Outback driving tips from WA police

The area of Sandstone, in the WA Goldfields, where the prospectors went missing. Photo: Supplied
The area of Sandstone, in the WA Goldfields, where the prospectors went missing. Photo: Supplied

Three prospectors missing in the West Australian Goldfields have prompted police to provide a series of reminders about outback driving.

Acting Inspector Martin Haime said although these prospectors were found safe and well, it is important people travelling in remote areas are prepared for less than favourable conditions.

He said travellers must have at least three days worth of water for everyone with them, as well as water for the vehicle and enough food to be self sufficient for the duration of the trip.

Acting Inspector Haime said you should also tell someone where you are going, when you are expected to get there and confirming with them when you make that arrival.

"You must ensure the vehicle is in good condition before setting off, that you have at least two spare tyres and enough fuel to travel vast distances between service points," he said.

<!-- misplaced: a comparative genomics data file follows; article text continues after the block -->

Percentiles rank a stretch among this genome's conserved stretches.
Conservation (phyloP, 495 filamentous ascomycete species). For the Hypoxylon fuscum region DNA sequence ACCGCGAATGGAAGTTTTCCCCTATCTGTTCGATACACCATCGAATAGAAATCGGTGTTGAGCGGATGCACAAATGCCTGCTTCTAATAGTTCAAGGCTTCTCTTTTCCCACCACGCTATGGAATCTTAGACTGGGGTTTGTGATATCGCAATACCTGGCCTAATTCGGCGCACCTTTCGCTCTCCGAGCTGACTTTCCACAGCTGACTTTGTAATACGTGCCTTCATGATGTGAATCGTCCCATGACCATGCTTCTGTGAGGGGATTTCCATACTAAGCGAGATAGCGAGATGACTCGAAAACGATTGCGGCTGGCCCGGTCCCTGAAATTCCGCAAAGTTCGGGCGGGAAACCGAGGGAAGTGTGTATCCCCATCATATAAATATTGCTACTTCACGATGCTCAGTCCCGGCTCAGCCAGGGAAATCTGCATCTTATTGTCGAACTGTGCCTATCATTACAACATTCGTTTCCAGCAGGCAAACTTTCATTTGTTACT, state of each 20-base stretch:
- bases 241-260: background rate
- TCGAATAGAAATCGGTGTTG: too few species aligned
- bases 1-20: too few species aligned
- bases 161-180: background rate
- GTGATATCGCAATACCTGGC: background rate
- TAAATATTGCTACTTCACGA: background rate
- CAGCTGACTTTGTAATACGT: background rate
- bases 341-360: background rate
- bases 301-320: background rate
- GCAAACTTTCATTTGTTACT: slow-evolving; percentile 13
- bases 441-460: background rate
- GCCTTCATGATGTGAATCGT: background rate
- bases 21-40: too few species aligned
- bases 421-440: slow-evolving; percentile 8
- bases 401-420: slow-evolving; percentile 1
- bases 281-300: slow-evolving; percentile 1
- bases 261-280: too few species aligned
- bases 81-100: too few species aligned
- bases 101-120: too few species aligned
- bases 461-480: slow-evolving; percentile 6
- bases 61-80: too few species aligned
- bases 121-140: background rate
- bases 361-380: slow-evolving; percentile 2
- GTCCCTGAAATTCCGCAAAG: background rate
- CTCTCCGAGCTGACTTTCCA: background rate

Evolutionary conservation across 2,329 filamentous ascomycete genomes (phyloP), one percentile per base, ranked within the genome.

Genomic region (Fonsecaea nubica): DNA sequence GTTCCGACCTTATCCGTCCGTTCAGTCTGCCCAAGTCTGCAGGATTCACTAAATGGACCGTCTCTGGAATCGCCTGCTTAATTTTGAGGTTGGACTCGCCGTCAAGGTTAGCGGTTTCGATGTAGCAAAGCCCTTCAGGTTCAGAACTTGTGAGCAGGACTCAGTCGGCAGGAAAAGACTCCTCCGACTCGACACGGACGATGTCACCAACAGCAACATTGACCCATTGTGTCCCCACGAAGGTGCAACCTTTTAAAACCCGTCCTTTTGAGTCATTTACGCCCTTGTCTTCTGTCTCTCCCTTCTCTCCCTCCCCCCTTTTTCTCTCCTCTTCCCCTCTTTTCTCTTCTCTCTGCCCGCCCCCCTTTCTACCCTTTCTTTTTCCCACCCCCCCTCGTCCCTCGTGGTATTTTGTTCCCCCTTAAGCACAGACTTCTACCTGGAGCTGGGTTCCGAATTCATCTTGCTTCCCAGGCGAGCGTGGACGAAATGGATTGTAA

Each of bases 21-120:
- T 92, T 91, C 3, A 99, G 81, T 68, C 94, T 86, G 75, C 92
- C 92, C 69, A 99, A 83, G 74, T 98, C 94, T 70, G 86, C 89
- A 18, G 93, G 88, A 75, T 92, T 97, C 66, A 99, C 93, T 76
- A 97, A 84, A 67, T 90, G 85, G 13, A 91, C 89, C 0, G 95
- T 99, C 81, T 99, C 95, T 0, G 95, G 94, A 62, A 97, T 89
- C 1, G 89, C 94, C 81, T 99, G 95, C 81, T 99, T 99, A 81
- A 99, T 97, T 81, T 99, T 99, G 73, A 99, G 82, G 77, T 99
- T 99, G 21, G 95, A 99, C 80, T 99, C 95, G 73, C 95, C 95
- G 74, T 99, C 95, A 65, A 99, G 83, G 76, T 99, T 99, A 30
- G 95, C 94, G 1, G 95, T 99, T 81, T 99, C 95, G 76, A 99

When it comes to directions, drivers should have a detailed current map and use local government offices and the main roads website to check road conditions.

Do not just rely on mobile phone and GPS services in remote areas or the battery life of your appliance. 

In times of severe weather, bushfire or flood, it is not always possible to access your original route so having identified alternative routes is important.

Drivers should have invested in an EPIRB or personal locator beacon, incase they hit trouble, which will allow emergency services to identify your location and personal details such as your next of kin.

EPIRB devices should be registered with the Australian Maritime Safety Authority. You can do so here.

Satellite phones are also invaluable and will ensure rescuers can get to you as fast as possible if you need assistance.

Finally, Acting Inspector Haime suggested those travelling in very remote areas to make sure they have a high-frequency (HF) and citizens band (CB) radios with you.

The reminders came after a 65-year-old man, his 66-year-old wife and their 33-year-old son left their Boddington home on Wednesday last week to travel to Windsor Station in the state's Mid West and were last seen in Mt Magnet two days later.

The three were found on Wednesday morning by an employee of Inglewood Station about 30 to 40 kilometres north of the Murchison station at their vehicle which had suffered several flat tyres.  

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